Will a tax vote Sink the Pool?

"Some taxpayers say they are tired of paying for Oak Harbor's public pool. But if they stop, pool operators say they may not be able to keep it open."

  • Friday, October 29, 1999 6:00am
  • News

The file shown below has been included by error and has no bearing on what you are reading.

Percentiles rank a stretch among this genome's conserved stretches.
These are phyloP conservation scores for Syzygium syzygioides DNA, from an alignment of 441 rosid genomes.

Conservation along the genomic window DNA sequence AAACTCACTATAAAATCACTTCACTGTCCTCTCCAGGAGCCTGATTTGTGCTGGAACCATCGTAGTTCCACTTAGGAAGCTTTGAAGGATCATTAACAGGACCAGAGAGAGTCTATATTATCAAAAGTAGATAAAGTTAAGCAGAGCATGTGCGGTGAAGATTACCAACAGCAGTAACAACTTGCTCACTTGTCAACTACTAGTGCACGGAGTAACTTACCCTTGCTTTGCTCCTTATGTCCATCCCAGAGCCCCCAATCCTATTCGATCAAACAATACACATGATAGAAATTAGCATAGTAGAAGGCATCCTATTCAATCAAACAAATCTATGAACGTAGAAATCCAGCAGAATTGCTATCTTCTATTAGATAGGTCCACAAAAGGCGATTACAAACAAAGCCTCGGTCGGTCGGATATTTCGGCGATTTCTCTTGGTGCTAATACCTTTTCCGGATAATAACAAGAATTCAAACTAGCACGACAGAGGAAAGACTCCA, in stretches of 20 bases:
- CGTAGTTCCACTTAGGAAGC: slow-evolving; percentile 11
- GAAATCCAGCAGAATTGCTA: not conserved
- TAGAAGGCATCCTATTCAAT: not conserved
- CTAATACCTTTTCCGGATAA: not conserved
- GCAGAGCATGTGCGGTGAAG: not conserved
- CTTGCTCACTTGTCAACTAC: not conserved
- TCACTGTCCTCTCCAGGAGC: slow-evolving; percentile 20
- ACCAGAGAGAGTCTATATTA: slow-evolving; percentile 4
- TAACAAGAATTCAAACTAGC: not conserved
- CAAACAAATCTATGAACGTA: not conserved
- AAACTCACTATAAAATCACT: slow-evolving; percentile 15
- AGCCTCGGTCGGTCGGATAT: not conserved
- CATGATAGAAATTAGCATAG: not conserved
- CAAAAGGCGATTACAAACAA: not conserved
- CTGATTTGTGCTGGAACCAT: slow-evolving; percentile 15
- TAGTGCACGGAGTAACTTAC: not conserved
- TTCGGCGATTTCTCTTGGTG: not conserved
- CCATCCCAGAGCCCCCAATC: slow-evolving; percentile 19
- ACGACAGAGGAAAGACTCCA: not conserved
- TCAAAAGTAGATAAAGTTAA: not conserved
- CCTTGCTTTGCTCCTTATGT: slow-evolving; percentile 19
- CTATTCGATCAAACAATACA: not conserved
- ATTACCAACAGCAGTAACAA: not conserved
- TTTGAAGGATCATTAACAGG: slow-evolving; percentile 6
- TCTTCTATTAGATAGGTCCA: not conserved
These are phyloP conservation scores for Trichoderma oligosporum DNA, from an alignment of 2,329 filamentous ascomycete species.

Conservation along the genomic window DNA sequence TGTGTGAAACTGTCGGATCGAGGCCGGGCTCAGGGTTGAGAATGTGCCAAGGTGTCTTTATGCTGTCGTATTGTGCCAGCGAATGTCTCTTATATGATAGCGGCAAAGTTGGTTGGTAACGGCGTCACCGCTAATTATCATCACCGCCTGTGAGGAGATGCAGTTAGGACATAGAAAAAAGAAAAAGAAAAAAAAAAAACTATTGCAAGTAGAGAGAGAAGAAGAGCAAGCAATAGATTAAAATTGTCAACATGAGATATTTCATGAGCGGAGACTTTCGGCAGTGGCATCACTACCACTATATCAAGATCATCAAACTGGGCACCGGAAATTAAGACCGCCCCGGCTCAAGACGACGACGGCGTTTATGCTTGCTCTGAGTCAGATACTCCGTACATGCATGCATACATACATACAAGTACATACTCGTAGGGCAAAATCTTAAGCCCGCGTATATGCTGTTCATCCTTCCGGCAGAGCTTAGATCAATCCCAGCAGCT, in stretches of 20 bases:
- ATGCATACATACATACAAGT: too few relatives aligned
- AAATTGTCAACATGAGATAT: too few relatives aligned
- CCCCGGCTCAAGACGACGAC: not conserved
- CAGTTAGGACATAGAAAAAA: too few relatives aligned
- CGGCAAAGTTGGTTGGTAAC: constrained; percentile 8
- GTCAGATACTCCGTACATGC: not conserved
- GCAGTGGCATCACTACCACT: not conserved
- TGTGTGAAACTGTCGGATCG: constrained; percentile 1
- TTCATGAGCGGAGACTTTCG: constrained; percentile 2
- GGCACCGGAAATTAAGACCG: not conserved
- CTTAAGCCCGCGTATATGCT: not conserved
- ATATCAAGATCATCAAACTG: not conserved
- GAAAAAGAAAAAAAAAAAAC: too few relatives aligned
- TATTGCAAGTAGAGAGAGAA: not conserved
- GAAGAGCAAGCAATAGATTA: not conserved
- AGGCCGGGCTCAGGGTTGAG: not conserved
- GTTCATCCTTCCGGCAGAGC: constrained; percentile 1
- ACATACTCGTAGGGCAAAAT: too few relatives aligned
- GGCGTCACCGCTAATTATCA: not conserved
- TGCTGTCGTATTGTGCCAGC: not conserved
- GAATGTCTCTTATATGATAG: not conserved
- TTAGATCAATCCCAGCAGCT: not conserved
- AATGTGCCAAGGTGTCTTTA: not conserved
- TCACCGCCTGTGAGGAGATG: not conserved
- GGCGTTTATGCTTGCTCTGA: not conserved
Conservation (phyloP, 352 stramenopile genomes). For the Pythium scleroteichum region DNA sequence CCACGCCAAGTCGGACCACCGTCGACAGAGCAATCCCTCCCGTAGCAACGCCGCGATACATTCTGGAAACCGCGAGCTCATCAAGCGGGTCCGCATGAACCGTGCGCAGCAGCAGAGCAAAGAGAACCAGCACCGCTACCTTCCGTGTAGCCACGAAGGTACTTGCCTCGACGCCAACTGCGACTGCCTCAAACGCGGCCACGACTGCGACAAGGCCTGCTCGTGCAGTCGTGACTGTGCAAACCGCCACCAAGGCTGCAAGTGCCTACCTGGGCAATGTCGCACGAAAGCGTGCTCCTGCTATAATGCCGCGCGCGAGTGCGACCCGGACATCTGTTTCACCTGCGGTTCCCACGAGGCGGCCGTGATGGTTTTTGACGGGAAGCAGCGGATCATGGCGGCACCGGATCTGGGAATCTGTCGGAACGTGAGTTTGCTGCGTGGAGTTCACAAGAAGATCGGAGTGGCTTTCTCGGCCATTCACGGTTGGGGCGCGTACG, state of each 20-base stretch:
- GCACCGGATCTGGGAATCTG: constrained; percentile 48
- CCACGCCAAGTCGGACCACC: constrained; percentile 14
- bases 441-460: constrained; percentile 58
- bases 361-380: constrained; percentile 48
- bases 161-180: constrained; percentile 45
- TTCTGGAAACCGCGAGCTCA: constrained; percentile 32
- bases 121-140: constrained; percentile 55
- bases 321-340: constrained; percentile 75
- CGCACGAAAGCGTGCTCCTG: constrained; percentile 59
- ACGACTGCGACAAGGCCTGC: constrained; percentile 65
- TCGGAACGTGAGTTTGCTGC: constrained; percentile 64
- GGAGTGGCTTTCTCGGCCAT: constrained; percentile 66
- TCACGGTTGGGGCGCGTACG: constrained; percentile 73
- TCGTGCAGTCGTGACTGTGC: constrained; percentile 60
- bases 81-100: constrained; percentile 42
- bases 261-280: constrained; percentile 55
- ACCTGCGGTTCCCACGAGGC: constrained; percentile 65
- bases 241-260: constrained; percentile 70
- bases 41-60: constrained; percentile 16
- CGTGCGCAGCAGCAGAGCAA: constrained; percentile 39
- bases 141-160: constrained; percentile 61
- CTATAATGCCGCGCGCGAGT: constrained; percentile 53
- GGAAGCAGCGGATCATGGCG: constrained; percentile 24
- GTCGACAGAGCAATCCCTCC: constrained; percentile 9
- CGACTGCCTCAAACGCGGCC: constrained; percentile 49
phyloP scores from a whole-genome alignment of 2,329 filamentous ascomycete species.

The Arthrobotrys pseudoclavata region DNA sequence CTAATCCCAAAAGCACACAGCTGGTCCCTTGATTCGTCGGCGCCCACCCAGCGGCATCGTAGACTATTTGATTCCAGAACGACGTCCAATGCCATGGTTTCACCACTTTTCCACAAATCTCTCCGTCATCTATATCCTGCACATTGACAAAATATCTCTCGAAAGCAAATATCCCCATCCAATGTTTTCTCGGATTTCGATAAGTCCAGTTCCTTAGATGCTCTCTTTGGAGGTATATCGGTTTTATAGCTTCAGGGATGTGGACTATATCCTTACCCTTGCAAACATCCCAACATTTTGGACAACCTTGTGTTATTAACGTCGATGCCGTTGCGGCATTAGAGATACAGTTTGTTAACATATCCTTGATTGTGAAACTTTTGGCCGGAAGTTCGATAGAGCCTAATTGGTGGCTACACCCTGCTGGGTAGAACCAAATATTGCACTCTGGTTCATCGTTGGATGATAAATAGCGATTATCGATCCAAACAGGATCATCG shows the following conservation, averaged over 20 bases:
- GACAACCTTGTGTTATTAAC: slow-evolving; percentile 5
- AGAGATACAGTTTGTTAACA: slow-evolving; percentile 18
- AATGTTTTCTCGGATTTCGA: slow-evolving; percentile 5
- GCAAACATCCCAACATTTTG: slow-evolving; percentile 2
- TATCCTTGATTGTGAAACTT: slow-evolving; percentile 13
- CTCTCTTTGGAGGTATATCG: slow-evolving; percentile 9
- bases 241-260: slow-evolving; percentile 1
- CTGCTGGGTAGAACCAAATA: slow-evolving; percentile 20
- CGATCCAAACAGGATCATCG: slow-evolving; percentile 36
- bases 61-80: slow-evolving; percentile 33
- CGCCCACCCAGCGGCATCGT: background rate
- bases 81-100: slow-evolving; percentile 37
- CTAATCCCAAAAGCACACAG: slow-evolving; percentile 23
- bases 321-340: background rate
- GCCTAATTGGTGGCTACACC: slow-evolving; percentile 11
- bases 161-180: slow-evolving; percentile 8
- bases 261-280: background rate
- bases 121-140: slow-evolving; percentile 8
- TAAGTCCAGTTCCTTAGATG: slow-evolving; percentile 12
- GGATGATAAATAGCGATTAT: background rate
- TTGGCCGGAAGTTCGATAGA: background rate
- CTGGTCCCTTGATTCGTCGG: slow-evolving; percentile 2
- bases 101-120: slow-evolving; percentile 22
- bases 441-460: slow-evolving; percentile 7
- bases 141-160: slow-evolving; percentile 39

“Like a diver poised on the end of the board, Oak Harbor’s John Vanderzicht Memorial Pool is facing a moment of truth.Tuesday, voters will decide whether they think the public pool is an asset worth paying more property tax for — about $7 a year more on a $130,000 house — or an unnecessary drain on taxpayer dollars.Pool officials say it will be difficult, if not impossible, to keep the pool open without the levy. Some taxpayers say they’ve already paid to build the pool and now think only pool users should pay to keep it running.When Resolution 99-65, the new pool maintenance and operation levy, first went to voters in the primary election in September, it went down to defeat — not from lack of a favorable vote, but from lack of a 60 percent “super majority” needed for passage. Only a little more than 3,800 voters cast a ballot in the primary election. That’s about the same number of people who use the pool each month and only a small portion of the more than 14,000 registered voters in the district.But one defeat was not enough to drown the pool.Because of a vote of the park district commissioners the same levy request will pop up again on the November ballot. It asks taxpayers to keep an existing operating levy going for another six years and to increase the amount the district takes by about $83,000 per year until 2002. That amounts to about $7 more per year to a $130,000 homeowner.In addition to operating the Vanderzicht pool, the district also maintains two ball fields at Clover Valley Park. It receives nearly all its funding through property taxes, donations and user fees.Since the resolution’s defeat in September, pool supporters have tried to build momentum. Save the Pool signs and buttons started appearing in yards and on jackets and pool users have been reminded that their vote counts.Prior to the primary vote, pool director Lee Mosher said she didn’t think the pool could keep operating after the first of the year if the levy failed. Now, in the light of the primary defeat, she’s tempering her statement.“My bosses have asked me to come up with an alternate budget,” she said this week. “Some of the things we’re looking at are reducing hours, raising fees and how I’m going to keep our equipment going.”One of the main reasons the district is asking for more money is to update the building’s air-handling and lighting systems to make them more energy-efficient. Currently the facility racks up about $44,000 in electricity bills alone each year. Mosher said there’s also a need to replace a currently-broken hot tub, retile the showers, add a wheelchair lift and eventually replace the boiler that heats the pool.The pool operates most days from 5 a.m. to 9 p.m. and offers a variety of programs from senior water aerobics and pre-school swimming lessons to kayaking classes and the Oak Harbor High School swim team.HOW MUCH IS ENOUGH? Even so, a lot of people don’t use the pool at all, but they’ve still had to pay for it. The original building and operating levies already in place has cost the owner of a $130,000 home about $35 each year, or a total of about $630 by the time the pool is paid off in 2001. Some say that’s enough. They say they want to see pool users start picking up the tab.“I’m more in favor of users paying for the day-to-day operations of the pool and property owners paying for upkeep,” said Fred Smyth of Oak Harbor. Smyth said that levy requests only tell half the story. He said a few dollars per $1,000 of property value can seem like very little until the county raises the assessment value of your land.“Property assessments just came out and one of our pieces of property went up by 41 percent,” said Smyth. “The assessed value in this county has gone up significantly.” As a result, he said, operations like the pool can end up with more money they they really need.“I’d like to see, with all these levies, a total dollar amount to be paid by the taxpayers rather than a factor of the assessment value,” Smyth said.Having users pick up more of the cost is an option, Mosher said, and it will be a necessity if the pool hopes to stay open after a levy failure. Currently adults pay $2.75 per visit, seniors and kids under 18 pay $2.50 and kids 3 years old and younger are free. The problem, she said, is that as rates go up, attendance tends to drop off. That causes further rate increases, which leads to a further decline in patrons and eventually what you’re left with is a private club for people who can afford it.“Twelve dollars per lane per hour is what it costs to open the doors here. That’s not counting the repairs I need to make,” Mosher said. “We need public funds to run this facility. We’re just like the library and the parks.”Smyth, however, said that before he invests more money in the pool he wants to see a better accounting for how the park and recreation district is spending it. For one thing, he said the pool’s payroll for staff has gone up much faster than revenue.“Sometimes staff outnumber the swimmers.” he said. “There’s not good scheduling going on at the pool.”Mosher said staffing at the pool varies slightly with the season from about 33 to 40 people, but there has been no actual increase in staff since 1994 when she took the director’s job. Only two of the paid positions are full-time. As director, Mosher’s salary is about $28,000 per year and she says she has not given herself a raise in two years.Mosher said that one positive thing to come out of all the pool hoopla is that more people are dropping in to take a look at the facility and ask questions.“People are showing an interest. I’m enjoying the community awareness,” she said. “If you don’t like the way the pool is run then come in and tell me. It is a community pool.””